Blue Jays Bullpen Bargain Hunting: Huston Street
If the Blue Jays fortify their right-handed arms in the bullpen, it’ll probably be on a cheaper deal. How about former closer, Huston Street, who is coming off an injury riddled 2017, and will want to re-establish his value.
Of the many areas that the Blue Jays will seek to improve this offseason, their bullpen is in pretty decent shape at this juncture. It’s one of the more volatile positions on the roster, but the Blue Jays have a lot of young, inexpensive, and serviceable talent in the pen, especially from the right side. They could likely stand to add a left-hander this offseason, but otherwise their group is in decent hands.
That said, you can never have enough pitching, and we saw the Blue Jays deal with a host of injuries in 2017, as well as struggles from key members of the bullpen. One of those who had an up and down year was Roberto Osuna, the talented closer who set a personal high for saves, while also leading the American League in blown saves.
The Blue Jays could have turned to Ryan Tepera, Danny Barnes, or Dominic Leone for a spell while he struggled, and they may choose to go that route in 2018 if there’s a rough patch for Osuna again. Closers do need a breath from the rigours of the role from time to time, so having multiple arms capable of finishing off a game is definitely a plus for the group as a whole.
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With that in mind, there’s one name on the free agent market that caught my eye as a possible fit for the Blue Jays, for a number of reasons. Veteran reliever Huston Street had a forgettable 2017 season that saw him appear in just four games, spending most of the year dealing with a rotator cuff strain and issues with his hamstring. The Los Angeles Angels decided to pass on his 10 million dollar option for 2018, making him a free agent.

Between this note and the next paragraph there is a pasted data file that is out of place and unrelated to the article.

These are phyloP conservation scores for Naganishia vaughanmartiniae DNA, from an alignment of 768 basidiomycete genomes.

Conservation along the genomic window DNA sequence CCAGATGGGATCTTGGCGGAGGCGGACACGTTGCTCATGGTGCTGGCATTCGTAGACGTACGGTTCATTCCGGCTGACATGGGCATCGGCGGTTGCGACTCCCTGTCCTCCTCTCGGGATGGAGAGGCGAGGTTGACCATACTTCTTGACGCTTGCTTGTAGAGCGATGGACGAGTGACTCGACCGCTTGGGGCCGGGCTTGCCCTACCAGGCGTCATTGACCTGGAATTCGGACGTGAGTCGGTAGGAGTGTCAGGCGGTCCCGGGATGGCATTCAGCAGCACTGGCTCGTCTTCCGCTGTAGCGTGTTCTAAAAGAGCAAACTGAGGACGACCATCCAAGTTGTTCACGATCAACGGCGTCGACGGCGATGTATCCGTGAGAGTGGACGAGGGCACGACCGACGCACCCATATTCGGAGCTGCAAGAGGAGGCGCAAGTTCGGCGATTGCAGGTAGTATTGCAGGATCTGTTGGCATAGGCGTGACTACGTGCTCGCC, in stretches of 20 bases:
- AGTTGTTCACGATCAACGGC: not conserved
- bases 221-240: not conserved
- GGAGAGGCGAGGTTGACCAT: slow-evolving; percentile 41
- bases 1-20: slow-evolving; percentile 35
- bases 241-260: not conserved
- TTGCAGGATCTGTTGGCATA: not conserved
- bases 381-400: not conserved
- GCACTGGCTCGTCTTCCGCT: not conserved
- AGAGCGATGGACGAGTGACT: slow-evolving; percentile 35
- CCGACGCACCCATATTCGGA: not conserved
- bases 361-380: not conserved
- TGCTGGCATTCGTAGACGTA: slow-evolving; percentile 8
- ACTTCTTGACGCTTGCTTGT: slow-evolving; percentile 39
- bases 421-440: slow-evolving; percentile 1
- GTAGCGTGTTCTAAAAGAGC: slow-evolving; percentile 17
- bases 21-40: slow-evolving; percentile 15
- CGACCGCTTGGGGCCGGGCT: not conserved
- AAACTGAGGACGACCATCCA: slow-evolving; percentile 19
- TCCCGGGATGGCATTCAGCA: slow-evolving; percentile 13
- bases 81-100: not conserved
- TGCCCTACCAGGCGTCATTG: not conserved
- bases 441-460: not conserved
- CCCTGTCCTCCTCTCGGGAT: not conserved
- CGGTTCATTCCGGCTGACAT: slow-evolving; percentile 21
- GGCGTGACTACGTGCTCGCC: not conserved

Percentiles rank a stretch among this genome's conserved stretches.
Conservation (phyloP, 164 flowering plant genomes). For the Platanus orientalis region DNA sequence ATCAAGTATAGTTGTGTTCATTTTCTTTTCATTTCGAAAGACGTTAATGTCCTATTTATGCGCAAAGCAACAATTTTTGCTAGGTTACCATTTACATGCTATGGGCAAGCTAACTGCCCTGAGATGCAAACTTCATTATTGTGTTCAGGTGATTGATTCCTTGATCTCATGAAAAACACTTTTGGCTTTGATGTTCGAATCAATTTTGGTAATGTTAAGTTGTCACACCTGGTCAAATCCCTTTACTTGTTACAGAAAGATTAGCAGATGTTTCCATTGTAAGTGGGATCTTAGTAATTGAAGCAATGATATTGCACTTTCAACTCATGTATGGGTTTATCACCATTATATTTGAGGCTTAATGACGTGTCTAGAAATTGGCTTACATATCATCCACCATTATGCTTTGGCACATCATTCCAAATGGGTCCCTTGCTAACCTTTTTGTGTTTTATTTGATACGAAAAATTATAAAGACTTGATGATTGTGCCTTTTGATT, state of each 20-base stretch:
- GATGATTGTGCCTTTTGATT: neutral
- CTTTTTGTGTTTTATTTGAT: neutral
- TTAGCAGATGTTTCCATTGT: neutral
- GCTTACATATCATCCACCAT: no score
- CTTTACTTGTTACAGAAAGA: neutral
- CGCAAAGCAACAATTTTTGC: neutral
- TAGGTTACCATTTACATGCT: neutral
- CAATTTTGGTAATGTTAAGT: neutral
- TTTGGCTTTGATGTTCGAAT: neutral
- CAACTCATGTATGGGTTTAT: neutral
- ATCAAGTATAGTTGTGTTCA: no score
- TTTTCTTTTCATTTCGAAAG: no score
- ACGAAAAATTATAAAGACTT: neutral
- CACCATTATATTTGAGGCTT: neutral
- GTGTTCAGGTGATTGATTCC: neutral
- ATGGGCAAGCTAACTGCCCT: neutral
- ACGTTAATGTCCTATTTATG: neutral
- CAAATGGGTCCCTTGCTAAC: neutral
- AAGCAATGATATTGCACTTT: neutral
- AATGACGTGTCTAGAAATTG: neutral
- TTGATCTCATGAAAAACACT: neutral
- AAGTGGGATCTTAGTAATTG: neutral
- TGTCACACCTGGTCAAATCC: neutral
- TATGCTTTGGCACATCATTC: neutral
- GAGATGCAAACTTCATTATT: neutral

Still just 34 years old, Street could very well have plenty of useful years left in him, and he’ll be looking to prove just that this year. He could also be a prime candidate for a “show me” contract, when a player who has struggled signs a one year deal to prove their worth, and re-enter the market the following year. The former first round pick of the Oakland A’s in 2004 had 40 saves as recently as 2015, so he’s not that far removed from being effective. You don’t amass 324 career saves by sitting around, after all.
For the Blue Jays, he could potentially offer the perfect type of compliment to Osuna at the back of the bullpen, offering some insurance in the closer’s role if he’s healthy, and also offering him experience and potential tutelage for the youngster. Couple those roles with the fact that he should be had on a one year deal for a fraction of what he made last year, and he could be a bargain waiting to happen.
This is purely speculation on my part, and there haven’t been much in the way of rumours around Street’s free agency thus far. He’s likely in the group that will have to wait out the market a bit, and perhaps that’s when the Blue Jays will be more serious shoppers for bullpen arms anyway. For now, Ross Atkins and Mark Shapiro seem to be more intent on finding an infielder, and an impact arm, which they’ve stated on multiple occasions.
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